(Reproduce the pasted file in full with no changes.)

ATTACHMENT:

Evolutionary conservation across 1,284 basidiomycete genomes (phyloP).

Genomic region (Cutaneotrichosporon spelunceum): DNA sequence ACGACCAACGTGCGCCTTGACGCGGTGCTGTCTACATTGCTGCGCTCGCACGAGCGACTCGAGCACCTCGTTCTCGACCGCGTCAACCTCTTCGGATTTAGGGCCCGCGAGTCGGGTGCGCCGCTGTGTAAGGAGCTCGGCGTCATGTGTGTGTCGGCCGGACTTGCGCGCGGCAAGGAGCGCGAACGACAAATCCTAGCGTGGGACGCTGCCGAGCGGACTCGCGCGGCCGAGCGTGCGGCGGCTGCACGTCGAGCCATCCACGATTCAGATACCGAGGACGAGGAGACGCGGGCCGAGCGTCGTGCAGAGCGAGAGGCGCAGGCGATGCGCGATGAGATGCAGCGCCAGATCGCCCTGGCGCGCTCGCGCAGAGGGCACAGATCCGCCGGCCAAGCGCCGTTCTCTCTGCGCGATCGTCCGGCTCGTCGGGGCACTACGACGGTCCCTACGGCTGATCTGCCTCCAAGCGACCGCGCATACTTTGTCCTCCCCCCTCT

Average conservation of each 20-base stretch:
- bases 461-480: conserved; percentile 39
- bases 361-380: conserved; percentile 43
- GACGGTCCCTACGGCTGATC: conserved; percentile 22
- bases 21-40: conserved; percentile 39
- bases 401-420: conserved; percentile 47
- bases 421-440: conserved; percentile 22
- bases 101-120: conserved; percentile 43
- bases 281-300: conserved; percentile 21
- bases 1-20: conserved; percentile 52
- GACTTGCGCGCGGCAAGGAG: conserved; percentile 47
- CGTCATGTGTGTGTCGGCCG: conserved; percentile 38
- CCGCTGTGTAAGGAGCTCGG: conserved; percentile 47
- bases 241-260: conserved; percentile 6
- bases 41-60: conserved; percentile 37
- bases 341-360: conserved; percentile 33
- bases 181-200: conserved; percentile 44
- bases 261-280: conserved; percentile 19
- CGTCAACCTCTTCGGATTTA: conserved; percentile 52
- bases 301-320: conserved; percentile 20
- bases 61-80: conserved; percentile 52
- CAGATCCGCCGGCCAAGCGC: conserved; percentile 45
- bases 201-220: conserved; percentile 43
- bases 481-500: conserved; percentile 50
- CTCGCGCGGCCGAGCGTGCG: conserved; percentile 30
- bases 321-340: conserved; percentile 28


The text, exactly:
Evolutionary conservation across 1,284 basidiomycete genomes (phyloP).

Genomic region (Cutaneotrichosporon spelunceum): DNA sequence ACGACCAACGTGCGCCTTGACGCGGTGCTGTCTACATTGCTGCGCTCGCACGAGCGACTCGAGCACCTCGTTCTCGACCGCGTCAACCTCTTCGGATTTAGGGCCCGCGAGTCGGGTGCGCCGCTGTGTAAGGAGCTCGGCGTCATGTGTGTGTCGGCCGGACTTGCGCGCGGCAAGGAGCGCGAACGACAAATCCTAGCGTGGGACGCTGCCGAGCGGACTCGCGCGGCCGAGCGTGCGGCGGCTGCACGTCGAGCCATCCACGATTCAGATACCGAGGACGAGGAGACGCGGGCCGAGCGTCGTGCAGAGCGAGAGGCGCAGGCGATGCGCGATGAGATGCAGCGCCAGATCGCCCTGGCGCGCTCGCGCAGAGGGCACAGATCCGCCGGCCAAGCGCCGTTCTCTCTGCGCGATCGTCCGGCTCGTCGGGGCACTACGACGGTCCCTACGGCTGATCTGCCTCCAAGCGACCGCGCATACTTTGTCCTCCCCCCTCT

Average conservation of each 20-base stretch:
- bases 461-480: conserved; percentile 39
- bases 361-380: conserved; percentile 43
- GACGGTCCCTACGGCTGATC: conserved; percentile 22
- bases 21-40: conserved; percentile 39
- bases 401-420: conserved; percentile 47
- bases 421-440: conserved; percentile 22
- bases 101-120: conserved; percentile 43
- bases 281-300: conserved; percentile 21
- bases 1-20: conserved; percentile 52
- GACTTGCGCGCGGCAAGGAG: conserved; percentile 47
- CGTCATGTGTGTGTCGGCCG: conserved; percentile 38
- CCGCTGTGTAAGGAGCTCGG: conserved; percentile 47
- bases 241-260: conserved; percentile 6
- bases 41-60: conserved; percentile 37
- bases 341-360: conserved; percentile 33
- bases 181-200: conserved; percentile 44
- bases 261-280: conserved; percentile 19
- CGTCAACCTCTTCGGATTTA: conserved; percentile 52
- bases 301-320: conserved; percentile 20
- bases 61-80: conserved; percentile 52
- CAGATCCGCCGGCCAAGCGC: conserved; percentile 45
- bases 201-220: conserved; percentile 43
- bases 481-500: conserved; percentile 50
- CTCGCGCGGCCGAGCGTGCG: conserved; percentile 30
- bases 321-340: conserved; percentile 28